It can be used on the neck or other body areas, and may require pre treatment with Retin-A or AHA creams. It is preferable for darker skinned patients.

The results of a TCA peel are usually less dramatic than, and not as long-lasting as, those of a phenol peel. More than one TCA peel may be needed to achieve the desired result.

TCA-peel patients are advised to avoid sun exposure for several months. It also may produce some unintended color changes in the skin.


What are TCA peels and products?

TCA is a non-toxic chemical (trichloracetic acid), which has been used to perform skin peels for over 20 years. It is a relative of vinegar (acetic acid.) When TCA is applied to the skin, it causes the top layers of cells to dry up and peel off over a period of several days to one week. When
the old skin is peeled off, it exposes a new layer of undamaged skin, which has a smoother texture and more even color.

Some dermatologists, in fact, still prefer TCA peels for treating sun damage or melasma, usually in combination with prescription creams. TCA peels may be a good option, particularly if you have melasma, Because many lasers are difficult to use when treating melasma.

How do TCA peels work and what are the different depth peels?

All peels work by removing a layer of sun damaged skin. Superficial or “light” peels remove only the top layer, mostly the layer of dead skin called the stratum corneum. Progressing from medium to deep peels, the layer of skin removed is greater with each increase in strength of the peel solution. The stronger the peel solution the greater the risk of complications like uneven pigment or even scarring.

TCA peels can be done at different depths from shallow to deep. Most dermatologists now are using laser technology instead of deep TCA peels, but light to medium depth peels are still in widespread use.

Lighter TCA peel product results are considered the best approach. This is similar to other light peels that usually involve hydroxy acids such as glycolic, salicylic, or a mixture of other hydroxy acids. Medium depth TCA peels are usually done once or twice a year and do require some downtime – usually about a week – when the peeling is obvious.

What areas can be treated with TCA?

The face, neck, chest, back, arms, and legs. TCA products can be very cost effective on the body because larger areas can be done at less cost than a laser or other procedure.

How long do the effects of TCA peels last?

This depends on the strength of the TCA product and the extent of your continuing sun exposure. Once your skin is exfoliated, that damaged skin that has been removed is gone forever.

When will I see results from use of my TCA product or peel?

As soon as you finish peeling you will see results. Your skin should continue to improve for 30-60 days as long as you are protected from the sun.

How much do TCA treatments cost?

A TCA peel or treatment in a doctors office or spa can run from $300 to $1,000 for a full face peel and are often done in a series. A full face, neck, and chest will cost more.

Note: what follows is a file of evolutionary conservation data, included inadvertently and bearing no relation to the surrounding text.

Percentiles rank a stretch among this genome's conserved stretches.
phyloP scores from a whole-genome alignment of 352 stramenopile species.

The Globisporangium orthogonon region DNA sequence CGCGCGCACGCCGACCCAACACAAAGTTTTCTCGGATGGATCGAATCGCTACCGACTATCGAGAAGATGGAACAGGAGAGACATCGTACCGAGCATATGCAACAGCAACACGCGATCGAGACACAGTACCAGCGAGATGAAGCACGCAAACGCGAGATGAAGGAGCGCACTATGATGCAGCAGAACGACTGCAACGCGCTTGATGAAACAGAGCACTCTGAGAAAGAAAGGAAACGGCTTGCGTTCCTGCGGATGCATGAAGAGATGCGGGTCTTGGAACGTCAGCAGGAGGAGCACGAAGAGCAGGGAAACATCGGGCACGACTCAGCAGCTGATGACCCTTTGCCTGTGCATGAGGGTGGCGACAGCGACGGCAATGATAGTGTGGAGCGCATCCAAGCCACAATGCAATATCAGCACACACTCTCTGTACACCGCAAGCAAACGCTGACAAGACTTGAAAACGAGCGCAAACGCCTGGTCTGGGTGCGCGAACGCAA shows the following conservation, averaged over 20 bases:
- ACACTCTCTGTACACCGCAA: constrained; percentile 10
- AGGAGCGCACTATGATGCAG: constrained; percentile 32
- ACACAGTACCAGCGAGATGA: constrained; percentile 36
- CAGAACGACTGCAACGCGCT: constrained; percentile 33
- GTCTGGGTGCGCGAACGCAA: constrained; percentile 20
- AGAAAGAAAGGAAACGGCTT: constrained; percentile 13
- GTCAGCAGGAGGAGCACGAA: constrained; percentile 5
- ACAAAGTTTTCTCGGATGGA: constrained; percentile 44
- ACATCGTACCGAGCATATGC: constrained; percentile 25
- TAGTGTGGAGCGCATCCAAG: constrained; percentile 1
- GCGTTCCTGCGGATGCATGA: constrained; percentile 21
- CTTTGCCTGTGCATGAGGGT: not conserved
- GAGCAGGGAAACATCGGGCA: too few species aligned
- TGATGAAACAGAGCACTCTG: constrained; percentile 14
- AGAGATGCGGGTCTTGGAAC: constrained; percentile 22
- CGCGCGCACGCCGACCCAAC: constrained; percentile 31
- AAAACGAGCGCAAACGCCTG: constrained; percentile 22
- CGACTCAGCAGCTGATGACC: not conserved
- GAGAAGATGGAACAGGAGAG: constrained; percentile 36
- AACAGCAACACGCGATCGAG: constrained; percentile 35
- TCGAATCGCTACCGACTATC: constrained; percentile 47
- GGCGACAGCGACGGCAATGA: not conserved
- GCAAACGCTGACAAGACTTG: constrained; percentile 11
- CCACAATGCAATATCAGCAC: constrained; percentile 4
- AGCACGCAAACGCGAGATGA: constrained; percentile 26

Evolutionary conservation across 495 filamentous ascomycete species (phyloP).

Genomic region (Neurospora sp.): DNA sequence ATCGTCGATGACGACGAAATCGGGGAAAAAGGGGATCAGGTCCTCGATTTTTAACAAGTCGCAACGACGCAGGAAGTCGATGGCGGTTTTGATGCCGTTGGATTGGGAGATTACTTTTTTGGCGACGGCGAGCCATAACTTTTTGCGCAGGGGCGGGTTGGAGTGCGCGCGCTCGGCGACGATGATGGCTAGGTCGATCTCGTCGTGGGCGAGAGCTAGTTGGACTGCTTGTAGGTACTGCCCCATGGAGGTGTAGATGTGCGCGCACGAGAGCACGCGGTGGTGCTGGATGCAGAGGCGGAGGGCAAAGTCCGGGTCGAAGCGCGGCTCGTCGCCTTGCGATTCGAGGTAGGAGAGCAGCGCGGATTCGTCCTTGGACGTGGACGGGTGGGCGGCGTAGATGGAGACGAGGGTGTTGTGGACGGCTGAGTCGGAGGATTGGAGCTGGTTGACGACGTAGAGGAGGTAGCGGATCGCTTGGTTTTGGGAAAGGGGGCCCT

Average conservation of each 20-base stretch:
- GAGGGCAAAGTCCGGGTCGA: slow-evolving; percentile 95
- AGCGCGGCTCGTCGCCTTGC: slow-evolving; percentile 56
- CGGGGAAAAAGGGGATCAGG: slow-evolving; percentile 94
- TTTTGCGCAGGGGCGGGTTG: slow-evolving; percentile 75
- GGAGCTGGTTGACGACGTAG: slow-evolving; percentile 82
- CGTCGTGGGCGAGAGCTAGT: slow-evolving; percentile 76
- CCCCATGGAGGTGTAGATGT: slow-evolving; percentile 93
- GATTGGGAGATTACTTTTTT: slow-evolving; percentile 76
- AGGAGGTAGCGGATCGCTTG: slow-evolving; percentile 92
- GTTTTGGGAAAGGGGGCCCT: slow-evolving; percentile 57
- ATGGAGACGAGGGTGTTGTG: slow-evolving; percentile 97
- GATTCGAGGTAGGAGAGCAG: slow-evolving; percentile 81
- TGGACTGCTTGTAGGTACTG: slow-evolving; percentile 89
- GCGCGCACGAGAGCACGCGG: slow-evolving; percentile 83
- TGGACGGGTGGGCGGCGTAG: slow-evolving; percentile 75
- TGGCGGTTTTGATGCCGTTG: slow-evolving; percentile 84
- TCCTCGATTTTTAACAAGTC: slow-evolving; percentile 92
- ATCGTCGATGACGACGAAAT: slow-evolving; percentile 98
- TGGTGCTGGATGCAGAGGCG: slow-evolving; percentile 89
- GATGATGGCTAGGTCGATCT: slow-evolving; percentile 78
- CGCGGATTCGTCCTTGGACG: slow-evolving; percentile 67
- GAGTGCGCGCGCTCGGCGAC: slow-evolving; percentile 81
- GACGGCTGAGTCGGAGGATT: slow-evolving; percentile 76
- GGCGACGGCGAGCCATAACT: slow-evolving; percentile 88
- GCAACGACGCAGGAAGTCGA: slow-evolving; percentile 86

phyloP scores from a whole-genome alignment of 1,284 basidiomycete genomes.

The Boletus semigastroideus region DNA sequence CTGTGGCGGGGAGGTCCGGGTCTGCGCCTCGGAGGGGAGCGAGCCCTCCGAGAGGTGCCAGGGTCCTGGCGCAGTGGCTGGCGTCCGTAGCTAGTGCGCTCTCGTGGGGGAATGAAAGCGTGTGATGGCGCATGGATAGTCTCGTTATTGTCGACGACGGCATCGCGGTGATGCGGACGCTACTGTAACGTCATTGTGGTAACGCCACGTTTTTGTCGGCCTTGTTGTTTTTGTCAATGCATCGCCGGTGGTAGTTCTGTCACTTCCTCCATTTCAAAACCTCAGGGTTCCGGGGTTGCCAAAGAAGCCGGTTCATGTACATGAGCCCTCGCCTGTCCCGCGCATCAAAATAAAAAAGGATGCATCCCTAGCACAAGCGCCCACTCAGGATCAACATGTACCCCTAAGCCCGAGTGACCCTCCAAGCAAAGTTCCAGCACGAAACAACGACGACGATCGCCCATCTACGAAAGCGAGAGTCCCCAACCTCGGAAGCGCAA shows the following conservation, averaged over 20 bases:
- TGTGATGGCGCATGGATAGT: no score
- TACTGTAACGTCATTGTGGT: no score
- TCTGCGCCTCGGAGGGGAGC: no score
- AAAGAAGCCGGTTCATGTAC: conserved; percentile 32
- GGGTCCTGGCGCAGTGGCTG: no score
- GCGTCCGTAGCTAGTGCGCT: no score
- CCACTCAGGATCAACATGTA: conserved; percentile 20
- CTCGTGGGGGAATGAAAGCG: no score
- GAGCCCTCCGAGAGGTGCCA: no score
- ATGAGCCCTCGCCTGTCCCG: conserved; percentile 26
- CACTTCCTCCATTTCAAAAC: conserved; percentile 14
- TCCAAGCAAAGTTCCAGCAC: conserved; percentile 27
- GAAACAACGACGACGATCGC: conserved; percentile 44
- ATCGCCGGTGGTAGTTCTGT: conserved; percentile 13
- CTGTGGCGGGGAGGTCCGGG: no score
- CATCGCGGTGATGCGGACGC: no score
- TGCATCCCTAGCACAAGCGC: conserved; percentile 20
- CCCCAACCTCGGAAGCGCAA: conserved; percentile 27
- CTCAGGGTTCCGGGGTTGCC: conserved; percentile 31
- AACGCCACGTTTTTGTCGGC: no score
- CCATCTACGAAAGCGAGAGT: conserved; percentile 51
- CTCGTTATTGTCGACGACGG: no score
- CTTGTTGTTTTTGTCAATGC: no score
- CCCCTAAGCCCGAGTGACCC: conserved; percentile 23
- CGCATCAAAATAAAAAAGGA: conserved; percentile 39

One of our TCA products will be a much more affordable option for you. One of the great benefits to using one of our products is that you can control the gradual effects over time.

What does it feel like to use one of our TCA products?

One you thoroughly cleanse your face, you can apply the cream or lotion to dry skin. In a few moments you will start to feel a tingling or prickling sensation. Fanning your face can sometimes offer more relieve to the feeling that you might have. It’s very subtle, and there’s no reason to be concerned. The tingling will subside and stop, and then you can go on about your day, apply cosmetics, etc.

Please remember to use sunscreen consistently and take precautions to avoid the sun.

You may notice your skin looking as if it has a slight sunburn. This should pass in a few days and it will rejuvenate naturally on it’s own.

How should I care for my skin after TCA peels?

Wash nightly with a gentle cleanser and remove any makeup very gently. Apply a rich moisturizer and keep your skin hydrated 24/7. Your skin might temporarily feel dryer until it fully heals.

While our skin naturally sheds (desquamates) its outer layer on a regular basis, this process slows with age. Chemical products are a powerful tool to resurface and rejuvenate skin with instant results. Other skin issues like photodamage and acne can also greatly benefit from chemical peels.

While TCA is very effective when used alone, research has shown that when combined with other acids like ingredients like lactic or salicylic acid, it will enhance the effects of these ingredients and provide a more effective skin resurfacing result. Look for concentrations under 20% as it is an excellent acid for use in superficial chemical peels. Note that higher concentrations lead to medium depth peeling, which will require some down time.

Have any questions regarding TCA peels or any other kind of chemical peel?  Reach out and let me know!

Jeanette |